Salesforce denies any post-PRISM cloud trust problems

Both CEO Marc Benioff and the company's EMEA President don't see any issues

Salesforce.com, one of the largest public cloud companies in the world, has strongly denied that there has been any trust repercussions with enterprise customers after the revelations regarding the US' mass surveillance programme, PRISM.

Both Salesforce's CEO Marc Benioff and the company's EMEA President, Steve Garnett, persisted that there hasn't been security concerns raised by customers after whistleblower Edward Snowden, one of the NSA's contractors, revealed the details of the US government's spying.

Benioff said that the programme wouldn't concern data held by Salesforce.

"Obviously there has been a huge amount of PR and constant unfolding, but at the end of the day it is really outside of our world," he told journalists during a Q&A session at Dreamforce in San Francisco this week.

"It just isn't kind of what we do and it's not the type of thing we would be involved in - it's not the kind of information we are managing. We are managing a different type of information."

He added: "It hasn't been a major issue for us. I think mostly it's an unfortunate situation."

A European Perspective

Computerworld UK asked Steve Garnett, the company's President for Europe, what concerns customers in the region had raised post-PRISM.

"Has anything changed? No. I think new prospective customers look at the existing customers and how we run our customers' most sensitive data. We run their sales pipelines, their sales forecasts, their customer complaints, their product information - and when you look at the customers we have they have very significant security departments which always come out and have a look at what we do," said Garnett.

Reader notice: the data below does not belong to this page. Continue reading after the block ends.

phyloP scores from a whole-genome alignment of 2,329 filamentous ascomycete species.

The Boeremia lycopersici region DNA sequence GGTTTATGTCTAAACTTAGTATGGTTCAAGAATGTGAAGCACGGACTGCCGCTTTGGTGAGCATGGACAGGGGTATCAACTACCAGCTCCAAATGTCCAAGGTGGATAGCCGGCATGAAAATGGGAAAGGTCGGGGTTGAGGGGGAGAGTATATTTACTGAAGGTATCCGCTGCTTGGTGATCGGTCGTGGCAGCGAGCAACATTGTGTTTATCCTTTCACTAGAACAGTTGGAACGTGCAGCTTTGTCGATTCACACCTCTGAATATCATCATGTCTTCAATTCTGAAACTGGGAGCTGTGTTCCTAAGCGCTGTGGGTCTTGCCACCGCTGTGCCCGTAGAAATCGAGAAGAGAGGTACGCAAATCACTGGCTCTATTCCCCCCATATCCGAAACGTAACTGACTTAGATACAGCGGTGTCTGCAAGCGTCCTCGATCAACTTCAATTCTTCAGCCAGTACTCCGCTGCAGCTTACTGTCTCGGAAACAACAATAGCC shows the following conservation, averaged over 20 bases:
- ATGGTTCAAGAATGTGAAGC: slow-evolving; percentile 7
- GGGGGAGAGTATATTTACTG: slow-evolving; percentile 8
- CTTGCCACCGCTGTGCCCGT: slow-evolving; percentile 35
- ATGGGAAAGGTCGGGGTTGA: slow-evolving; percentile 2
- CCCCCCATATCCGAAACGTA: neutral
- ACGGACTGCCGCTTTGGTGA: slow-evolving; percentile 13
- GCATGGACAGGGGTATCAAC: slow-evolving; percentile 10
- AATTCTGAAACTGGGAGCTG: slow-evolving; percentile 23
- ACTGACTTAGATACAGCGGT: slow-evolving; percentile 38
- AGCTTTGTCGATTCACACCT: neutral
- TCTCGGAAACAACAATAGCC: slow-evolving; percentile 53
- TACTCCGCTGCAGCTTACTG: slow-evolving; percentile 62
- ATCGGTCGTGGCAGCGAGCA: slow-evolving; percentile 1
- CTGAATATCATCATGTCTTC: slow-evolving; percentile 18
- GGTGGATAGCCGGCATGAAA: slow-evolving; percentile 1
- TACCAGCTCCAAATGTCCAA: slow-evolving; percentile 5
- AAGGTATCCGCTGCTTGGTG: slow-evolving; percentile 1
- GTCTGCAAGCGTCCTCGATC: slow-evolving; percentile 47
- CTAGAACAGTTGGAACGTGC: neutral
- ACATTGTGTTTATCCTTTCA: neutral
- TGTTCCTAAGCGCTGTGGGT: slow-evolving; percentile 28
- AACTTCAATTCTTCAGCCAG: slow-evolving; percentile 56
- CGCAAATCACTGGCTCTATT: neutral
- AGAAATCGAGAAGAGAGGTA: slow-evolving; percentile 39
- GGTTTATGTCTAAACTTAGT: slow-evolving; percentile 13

He also noted that all Salesforce customers benefit from security features that are pre-requisites for some of the most privacy-concerned companies in the world.

"Customers go back and say that their data is much more secure with Salesforce than in their own data centres. They can't invest the amount of money we can," said Garnett.

"Every time we add a security feature for a Barclays, or a JP Morgan, or whoever it may be, everyone else gets security feature that for free anyway."

He added: "We will continue to have a total focus on trust and part of that is data security"

Garnett also confirmed to Computerworld UK that the company's recently announced European data centre is likely to go live in the second quarter of next year.

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